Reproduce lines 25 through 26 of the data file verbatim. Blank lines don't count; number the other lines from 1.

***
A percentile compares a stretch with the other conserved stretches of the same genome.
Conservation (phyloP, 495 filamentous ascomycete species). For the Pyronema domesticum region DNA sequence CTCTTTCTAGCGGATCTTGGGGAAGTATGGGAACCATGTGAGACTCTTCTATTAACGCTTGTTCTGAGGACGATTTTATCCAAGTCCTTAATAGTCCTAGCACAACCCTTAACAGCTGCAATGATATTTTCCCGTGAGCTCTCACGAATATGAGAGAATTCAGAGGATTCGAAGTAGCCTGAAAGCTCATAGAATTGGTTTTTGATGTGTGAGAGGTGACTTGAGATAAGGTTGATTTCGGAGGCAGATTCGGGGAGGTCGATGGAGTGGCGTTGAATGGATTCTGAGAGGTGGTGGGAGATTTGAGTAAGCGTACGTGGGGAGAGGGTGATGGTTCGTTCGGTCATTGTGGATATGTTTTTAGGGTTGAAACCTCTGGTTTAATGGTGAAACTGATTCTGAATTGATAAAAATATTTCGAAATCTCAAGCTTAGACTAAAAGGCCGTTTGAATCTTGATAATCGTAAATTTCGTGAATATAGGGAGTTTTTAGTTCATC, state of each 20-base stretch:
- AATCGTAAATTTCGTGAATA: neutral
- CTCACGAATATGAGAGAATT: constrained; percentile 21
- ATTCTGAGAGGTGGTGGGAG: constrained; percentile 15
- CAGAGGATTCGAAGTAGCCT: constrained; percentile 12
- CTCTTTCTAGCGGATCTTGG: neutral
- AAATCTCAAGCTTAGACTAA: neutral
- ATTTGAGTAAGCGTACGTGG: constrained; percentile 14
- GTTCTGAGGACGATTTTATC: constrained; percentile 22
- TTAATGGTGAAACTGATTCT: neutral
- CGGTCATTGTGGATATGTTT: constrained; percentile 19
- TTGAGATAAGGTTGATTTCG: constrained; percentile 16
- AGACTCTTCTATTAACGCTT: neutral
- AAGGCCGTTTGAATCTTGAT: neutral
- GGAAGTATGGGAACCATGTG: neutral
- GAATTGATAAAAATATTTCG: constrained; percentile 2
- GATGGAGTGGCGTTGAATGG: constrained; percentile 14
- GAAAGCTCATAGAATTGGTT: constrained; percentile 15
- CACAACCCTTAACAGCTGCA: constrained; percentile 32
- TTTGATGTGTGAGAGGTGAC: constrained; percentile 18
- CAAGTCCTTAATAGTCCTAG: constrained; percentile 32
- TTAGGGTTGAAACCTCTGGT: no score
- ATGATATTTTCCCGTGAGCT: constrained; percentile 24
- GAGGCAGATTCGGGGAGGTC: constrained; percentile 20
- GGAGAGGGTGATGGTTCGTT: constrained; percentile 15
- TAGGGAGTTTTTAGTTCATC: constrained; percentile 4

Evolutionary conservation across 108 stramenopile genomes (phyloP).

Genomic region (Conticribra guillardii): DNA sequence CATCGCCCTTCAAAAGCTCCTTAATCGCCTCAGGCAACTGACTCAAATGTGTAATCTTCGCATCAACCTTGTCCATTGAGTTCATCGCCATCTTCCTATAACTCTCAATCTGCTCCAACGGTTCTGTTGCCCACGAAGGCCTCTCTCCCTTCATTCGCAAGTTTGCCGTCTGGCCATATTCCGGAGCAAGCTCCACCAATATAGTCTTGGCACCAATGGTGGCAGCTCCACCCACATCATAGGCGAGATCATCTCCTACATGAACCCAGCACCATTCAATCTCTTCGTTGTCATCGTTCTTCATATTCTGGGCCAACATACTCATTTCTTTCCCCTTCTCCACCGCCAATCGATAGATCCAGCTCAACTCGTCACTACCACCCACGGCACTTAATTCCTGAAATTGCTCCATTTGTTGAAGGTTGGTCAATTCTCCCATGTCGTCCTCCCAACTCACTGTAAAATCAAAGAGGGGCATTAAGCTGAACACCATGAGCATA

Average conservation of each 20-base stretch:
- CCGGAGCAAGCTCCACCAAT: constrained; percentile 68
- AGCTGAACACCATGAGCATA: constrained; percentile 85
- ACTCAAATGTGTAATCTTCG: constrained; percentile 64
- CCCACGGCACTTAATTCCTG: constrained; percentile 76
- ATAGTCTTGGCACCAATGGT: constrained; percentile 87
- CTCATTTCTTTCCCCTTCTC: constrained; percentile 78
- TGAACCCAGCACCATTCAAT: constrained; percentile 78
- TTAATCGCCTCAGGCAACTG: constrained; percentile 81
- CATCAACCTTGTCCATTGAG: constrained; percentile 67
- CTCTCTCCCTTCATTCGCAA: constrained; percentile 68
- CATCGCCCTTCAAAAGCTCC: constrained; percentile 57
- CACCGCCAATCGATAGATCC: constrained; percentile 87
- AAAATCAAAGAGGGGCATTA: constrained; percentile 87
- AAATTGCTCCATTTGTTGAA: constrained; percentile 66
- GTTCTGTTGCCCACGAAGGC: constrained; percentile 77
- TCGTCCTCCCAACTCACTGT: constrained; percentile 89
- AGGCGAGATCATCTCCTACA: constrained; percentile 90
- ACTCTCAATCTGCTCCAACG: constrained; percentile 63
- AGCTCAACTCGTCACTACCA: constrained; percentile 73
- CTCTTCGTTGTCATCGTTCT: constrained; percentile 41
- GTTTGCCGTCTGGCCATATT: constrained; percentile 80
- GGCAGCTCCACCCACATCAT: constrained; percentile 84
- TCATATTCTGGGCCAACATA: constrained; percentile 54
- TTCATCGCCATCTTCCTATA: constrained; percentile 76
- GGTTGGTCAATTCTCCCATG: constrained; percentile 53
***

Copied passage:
- GAGGCAGATTCGGGGAGGTC: constrained; percentile 20
- GGAGAGGGTGATGGTTCGTT: constrained; percentile 15